Time you need to wait before you can start the second phase, ordered by Cauldron type.
Pewter Cauldron (Speed: Slow)
Antidote to Common Poisons [40 minutes] Cure for Boils [45 minutes] Forgetfulness Potion [60 minutes] Herbicide [60 minutes] Sleeping Draught [70 minutes] Wideye or Awakening Potion [55 minutes] Swelling Potion [60 minutes] Polyjuice Potion (Phase 1) [80 minutes] Polyjuice Potion (Phase 2) [1440 minutes]
Brass Cauldron (Speed: Medium)
Antidote to Common Poisons [34 minutes] Cure for Boils [39 minutes] Forgetfulness Potion [51 minutes] Herbicide [51 minutes] Sleeping Draught [60 minutes] Wideye or Awakening Potion [47 minutes] Swelling Potion [51 minutes] Polyjuice Potion (Phase 1) [68 minutes] Polyjuice Potion (Phase 2) [1224 minutes]
Copper Cauldron (Speed: Fast)
Antidote to Common Poisons [30 minutes] Cure for Boils [34 minutes] Forgetfulness Potion [45 minutes] Herbicide [45 minutes] Sleeping Draught [53 minutes] Wideye or Awakening Potion [42 minutes] Swelling Potion [45 minutes] Polyjuice Potion (Phase 1) [60 minutes] Polyjuice Potion (Phase 2) [1080 minutes]
How long can I leave my potion to brew?
You can leave your cauldron for a maximum of twice the time it takes to brew a potion. Once a potion is ready to move onto the second phase, a second timer that is as long as time to brew will start counting down. For example, if Cure for Boils takes 40 minutes to brew, you can return after 40 minutes, but not after 80 minutes.
What happens if I leave my potion for too long? (or got back to it too late?)
You will fail to brew your potion correctly, but you will not lose or gain any points. You get to keep your cauldron too. However, you would have wasted your ingredients, so it’s best to set a timer. Use a mobile phone, or something with that function. (Do people still use kitchen timers?)
What are the possible outcomes?
- If you follow all the instructions precisely and perform them within the time limit, you will succeed and gain
5some house points. Please see the following section about house points. Your potion will appear in your inventory page and you can give it to your friends.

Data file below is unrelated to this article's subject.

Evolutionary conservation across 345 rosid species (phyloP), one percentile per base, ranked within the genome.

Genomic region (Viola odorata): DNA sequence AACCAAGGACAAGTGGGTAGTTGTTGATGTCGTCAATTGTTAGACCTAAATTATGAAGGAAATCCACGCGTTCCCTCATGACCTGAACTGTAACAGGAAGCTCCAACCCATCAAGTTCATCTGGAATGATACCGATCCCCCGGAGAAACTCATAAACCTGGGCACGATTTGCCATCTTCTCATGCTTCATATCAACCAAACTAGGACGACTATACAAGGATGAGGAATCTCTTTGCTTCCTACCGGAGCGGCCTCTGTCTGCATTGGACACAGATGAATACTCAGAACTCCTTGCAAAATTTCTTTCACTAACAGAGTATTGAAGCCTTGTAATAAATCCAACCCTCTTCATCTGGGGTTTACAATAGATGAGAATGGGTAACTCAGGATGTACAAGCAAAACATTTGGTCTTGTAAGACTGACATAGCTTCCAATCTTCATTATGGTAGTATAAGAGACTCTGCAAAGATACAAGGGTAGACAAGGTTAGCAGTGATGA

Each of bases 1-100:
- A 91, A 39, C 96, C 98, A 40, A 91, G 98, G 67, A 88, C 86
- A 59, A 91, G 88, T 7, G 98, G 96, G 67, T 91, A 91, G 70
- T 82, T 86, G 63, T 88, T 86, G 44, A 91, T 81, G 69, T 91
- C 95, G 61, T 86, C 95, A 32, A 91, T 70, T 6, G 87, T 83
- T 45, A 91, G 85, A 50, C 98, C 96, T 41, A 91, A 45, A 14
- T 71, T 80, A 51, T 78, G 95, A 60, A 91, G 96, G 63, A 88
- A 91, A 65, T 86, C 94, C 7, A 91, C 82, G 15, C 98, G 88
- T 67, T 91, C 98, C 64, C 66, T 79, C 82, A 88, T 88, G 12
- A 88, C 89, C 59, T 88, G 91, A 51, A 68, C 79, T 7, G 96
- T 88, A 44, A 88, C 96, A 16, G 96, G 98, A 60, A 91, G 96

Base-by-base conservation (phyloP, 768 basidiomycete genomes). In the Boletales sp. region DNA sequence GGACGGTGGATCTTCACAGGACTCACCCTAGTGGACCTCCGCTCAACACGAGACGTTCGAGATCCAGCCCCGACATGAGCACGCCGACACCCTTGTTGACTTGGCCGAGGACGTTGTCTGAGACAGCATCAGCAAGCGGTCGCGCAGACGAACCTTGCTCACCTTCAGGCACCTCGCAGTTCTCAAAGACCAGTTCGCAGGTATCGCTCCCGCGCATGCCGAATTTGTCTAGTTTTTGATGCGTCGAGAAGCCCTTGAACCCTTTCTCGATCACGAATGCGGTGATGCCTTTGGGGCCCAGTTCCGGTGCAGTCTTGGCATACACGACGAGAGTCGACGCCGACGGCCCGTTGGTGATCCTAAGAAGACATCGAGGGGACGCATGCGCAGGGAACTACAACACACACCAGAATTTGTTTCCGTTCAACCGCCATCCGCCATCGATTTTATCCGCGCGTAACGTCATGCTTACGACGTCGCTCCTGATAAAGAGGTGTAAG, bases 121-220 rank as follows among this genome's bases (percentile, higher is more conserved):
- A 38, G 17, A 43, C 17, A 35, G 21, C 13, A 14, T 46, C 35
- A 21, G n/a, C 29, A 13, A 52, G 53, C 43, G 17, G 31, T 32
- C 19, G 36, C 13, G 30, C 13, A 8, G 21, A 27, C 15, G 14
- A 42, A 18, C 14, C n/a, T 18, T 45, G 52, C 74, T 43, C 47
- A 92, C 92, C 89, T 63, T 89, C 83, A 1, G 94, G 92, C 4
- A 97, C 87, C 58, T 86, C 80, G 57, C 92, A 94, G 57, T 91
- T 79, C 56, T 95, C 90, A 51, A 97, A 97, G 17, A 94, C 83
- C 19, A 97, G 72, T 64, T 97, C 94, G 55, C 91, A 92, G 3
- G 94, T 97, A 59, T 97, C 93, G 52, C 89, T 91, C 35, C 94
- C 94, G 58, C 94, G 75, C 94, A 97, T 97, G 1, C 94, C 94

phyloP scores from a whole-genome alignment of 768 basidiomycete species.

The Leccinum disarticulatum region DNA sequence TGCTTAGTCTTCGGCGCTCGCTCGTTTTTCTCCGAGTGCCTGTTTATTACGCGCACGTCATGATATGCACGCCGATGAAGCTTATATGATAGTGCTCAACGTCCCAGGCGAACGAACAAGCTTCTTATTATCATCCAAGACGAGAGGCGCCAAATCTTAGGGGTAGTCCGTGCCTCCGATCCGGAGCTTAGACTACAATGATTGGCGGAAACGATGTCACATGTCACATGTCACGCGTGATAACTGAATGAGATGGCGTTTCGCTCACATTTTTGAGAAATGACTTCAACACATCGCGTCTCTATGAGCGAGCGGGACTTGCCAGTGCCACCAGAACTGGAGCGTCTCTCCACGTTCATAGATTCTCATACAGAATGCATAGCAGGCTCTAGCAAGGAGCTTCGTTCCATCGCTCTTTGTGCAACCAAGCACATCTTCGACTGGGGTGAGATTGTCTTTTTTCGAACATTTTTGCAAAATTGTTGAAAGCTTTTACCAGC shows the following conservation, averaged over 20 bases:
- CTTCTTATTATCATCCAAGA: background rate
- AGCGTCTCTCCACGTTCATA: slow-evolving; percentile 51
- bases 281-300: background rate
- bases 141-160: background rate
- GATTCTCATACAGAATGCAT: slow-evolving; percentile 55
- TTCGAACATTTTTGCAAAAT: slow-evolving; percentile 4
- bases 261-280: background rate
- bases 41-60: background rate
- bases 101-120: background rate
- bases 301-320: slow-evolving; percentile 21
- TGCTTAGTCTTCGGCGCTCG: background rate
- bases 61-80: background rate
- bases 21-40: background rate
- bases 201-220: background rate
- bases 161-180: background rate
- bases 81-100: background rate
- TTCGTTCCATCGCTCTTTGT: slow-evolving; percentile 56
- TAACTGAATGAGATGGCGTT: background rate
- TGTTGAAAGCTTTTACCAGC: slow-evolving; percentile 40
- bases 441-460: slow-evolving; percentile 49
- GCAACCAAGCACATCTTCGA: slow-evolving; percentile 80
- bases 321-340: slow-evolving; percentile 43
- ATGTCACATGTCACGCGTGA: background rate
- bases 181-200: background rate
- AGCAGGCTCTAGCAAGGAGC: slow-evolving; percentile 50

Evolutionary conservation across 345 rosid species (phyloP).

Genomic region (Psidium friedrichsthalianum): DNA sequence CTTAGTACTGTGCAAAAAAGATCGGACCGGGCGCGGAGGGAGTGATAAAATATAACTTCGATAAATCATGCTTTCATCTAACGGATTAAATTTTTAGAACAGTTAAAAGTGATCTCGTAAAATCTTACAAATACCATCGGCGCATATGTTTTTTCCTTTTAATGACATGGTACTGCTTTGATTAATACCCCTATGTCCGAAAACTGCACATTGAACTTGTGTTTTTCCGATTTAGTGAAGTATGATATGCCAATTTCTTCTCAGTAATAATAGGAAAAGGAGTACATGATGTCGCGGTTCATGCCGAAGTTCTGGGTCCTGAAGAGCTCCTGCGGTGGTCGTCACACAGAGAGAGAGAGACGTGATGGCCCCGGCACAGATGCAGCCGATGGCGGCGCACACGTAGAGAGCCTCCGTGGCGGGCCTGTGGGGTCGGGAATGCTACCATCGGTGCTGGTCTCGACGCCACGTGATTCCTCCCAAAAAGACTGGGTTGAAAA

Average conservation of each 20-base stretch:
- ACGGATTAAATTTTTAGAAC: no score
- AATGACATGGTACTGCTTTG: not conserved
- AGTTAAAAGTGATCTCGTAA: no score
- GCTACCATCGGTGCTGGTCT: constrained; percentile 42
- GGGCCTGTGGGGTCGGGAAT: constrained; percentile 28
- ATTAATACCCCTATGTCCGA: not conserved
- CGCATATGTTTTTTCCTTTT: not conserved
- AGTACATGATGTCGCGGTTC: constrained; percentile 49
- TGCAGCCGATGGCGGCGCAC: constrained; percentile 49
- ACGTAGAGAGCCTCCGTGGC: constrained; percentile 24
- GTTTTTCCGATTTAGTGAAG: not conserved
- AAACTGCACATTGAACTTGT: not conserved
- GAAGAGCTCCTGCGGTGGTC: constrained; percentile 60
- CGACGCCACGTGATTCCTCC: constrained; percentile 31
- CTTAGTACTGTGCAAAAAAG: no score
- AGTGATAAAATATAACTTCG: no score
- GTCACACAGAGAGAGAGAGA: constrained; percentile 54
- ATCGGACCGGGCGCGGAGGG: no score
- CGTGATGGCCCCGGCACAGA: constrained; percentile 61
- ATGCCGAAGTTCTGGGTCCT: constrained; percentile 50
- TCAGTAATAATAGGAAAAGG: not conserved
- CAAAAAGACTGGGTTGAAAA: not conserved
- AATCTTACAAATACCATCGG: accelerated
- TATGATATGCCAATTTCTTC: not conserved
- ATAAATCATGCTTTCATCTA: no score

- If you make a minor mistake, such as putting in the wrong quantity of ingredients or missing steps, or returning to your potion late, you will fail to brew your potion correctly. You will not lose/gain points and still get to keep your cauldron.
- If you make a serious mistake, such as demonstrating grave negligence over cauldron temperature, your cauldron might explode. You will fail the brew, lose 5 house points AND your cauldron.
Results are the same for all potions, whether if it is a Sleeping Draught or Cure for Boils.However, points awarded for potions are now different. See next section.
New Scoring System
Recently, the scoring system has changed and successful attempts no longer always award 5 House Points. The more complex and expensive potion recipes award more points and naturally, the easier ones award less now.
Wideye or Awakening Potion
Antidote to Common Poisons
Cure for Boils
0 Points / Special
Polyjuice Potion (Parts 1 and 2): No points awarded, but required to complete certain chapters in Chamber of Secrets.
Why does it keep saying that I have added the wrong amount of ingredients?
Pay attention to the animation of your ingredients falling into your cauldron. Whenever you add something, it takes a moment for it to fall into your cauldron – Yes I know, common sense tells you that they should just plop right in, not disintegrate into tiny pieces and descend gently. Best to keep track of the little counter next to your cauldron before moving on to the next step. You can also check your potion book and ensure that it has been crossed out.
Also note that some ingredients are handled in multiple quantities – For example, you will always take 3x snake fangs. Hence, if a recipe requires 6 snake fangs, you should only take it twice (3 fangs, 2 servings).
Tips when handling ingredients
- I know it doesn’t make sense but pouring ingredients out of jars, bottles and vials is much easier (and precise) if you hold them from the top. Tilt the container by leaning its bottom side on the edge of the cauldron, as if cracking an egg.
- Drop ingredients as close as your cauldron as possible – there is no point dropping them from a height, you just waste time!